A major earthquake struck northern Chile on Wednesday, toppling power lines, closing roads and sending terrified residents into the streets. The first reports from the area indicate that two people were killed and dozens injured. However copper smelting in the world's largest mining area resumed a few hours later. The quake was also felt in the capital Santiago as well as neighboring Peru and Bolivia.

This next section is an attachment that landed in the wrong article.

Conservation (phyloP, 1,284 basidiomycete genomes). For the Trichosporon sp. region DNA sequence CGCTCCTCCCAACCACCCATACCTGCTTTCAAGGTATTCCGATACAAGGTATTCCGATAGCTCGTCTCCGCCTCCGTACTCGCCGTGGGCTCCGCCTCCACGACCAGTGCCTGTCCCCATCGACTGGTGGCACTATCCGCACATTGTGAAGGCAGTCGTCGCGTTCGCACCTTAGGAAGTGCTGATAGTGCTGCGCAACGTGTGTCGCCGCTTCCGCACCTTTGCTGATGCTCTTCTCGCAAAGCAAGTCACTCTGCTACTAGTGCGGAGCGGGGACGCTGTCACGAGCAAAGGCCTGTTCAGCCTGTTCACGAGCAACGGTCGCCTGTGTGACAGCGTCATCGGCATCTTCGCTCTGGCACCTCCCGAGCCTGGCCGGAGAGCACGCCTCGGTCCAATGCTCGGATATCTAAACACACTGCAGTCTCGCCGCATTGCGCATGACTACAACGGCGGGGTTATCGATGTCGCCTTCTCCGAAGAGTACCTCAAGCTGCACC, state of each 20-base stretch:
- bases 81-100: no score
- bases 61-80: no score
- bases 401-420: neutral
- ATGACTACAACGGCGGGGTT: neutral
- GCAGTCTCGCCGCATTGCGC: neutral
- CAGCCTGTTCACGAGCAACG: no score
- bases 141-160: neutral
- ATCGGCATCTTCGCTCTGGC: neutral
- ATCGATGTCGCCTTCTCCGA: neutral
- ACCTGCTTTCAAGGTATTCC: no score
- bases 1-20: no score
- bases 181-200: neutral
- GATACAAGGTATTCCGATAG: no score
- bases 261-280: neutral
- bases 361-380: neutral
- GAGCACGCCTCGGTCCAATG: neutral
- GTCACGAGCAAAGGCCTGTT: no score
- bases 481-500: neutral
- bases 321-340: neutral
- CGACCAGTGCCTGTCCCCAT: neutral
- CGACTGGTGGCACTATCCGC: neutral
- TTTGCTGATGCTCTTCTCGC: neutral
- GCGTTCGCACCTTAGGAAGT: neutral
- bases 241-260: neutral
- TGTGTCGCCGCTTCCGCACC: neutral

The earthquake, which struck at 12:40 p.m. local time (10:40 a.m. EST), measured magnitude 7.7 and was centered 780 miles north of Santiago, or 25 miles east-southeast of Tocopilla, the U.S. Geological Survey said. The USGS said it occurred about 37.3 miles underground,relatively deep which diminishes the destructive capability of quakes. The U.S. Pacific Tsunami Warning Center issued a tsunami warning for Chile and Peru but said it was not known whether a giant wave was generated. Presidential spokesman Ricardo Lagos Weber said none was expected because the quake was inland. Some houses were damaged in the port city of Tocopilla "and some people were injured, apparently none seriously," said Deputy Interior Minister Felipe Harboe. Lagos Weber said power was cut in several cities in northern Chile. Television images showed cars crushed by the collapse of a hotel entryway in Antofagasta, 105 miles south of the epicenter. A reporter for Radio Cooperativa said she saw cracks in the tarmac at the airport in Antofagasta. "It was horribly strong. It was very long and there was a lot of underground noise," said Andrea Riveros, spokeswoman for the Park Hotel in Calama, 60 miles from the epicenter and site of the large Chuquicamata copper mine. She said the quake knocked out power to the hotel, but caused no damage. At the nearby Agua del Desierto Hotel, administrator Paola Barria said she felt like she was riding on "a floating island." She reported downed power lines, cracked windows and fallen pieces of houses near the hotel. "I was very frightened. It was very strong," she said. "I've never felt one that strong." In the Bolivian capital of La Paz, 385 miles northeast of the epicenter, some high-rise buildings were evacuated, but there was no apparent damage and people soon returned to their offices. Stretching along the earthquake-prone Pacific "Ring of Fire," Chile has suffered many destructive temblors. A 1939 quake killed 28,000 people and in 1960 a magnitude-9.5 quake killed 5,700 people. That remains the most powerful quake on record. On June 13, 2005, a magnitude 7.8 quake near Tarapaca in northern Chile killed 11 people and left thousands homeless.
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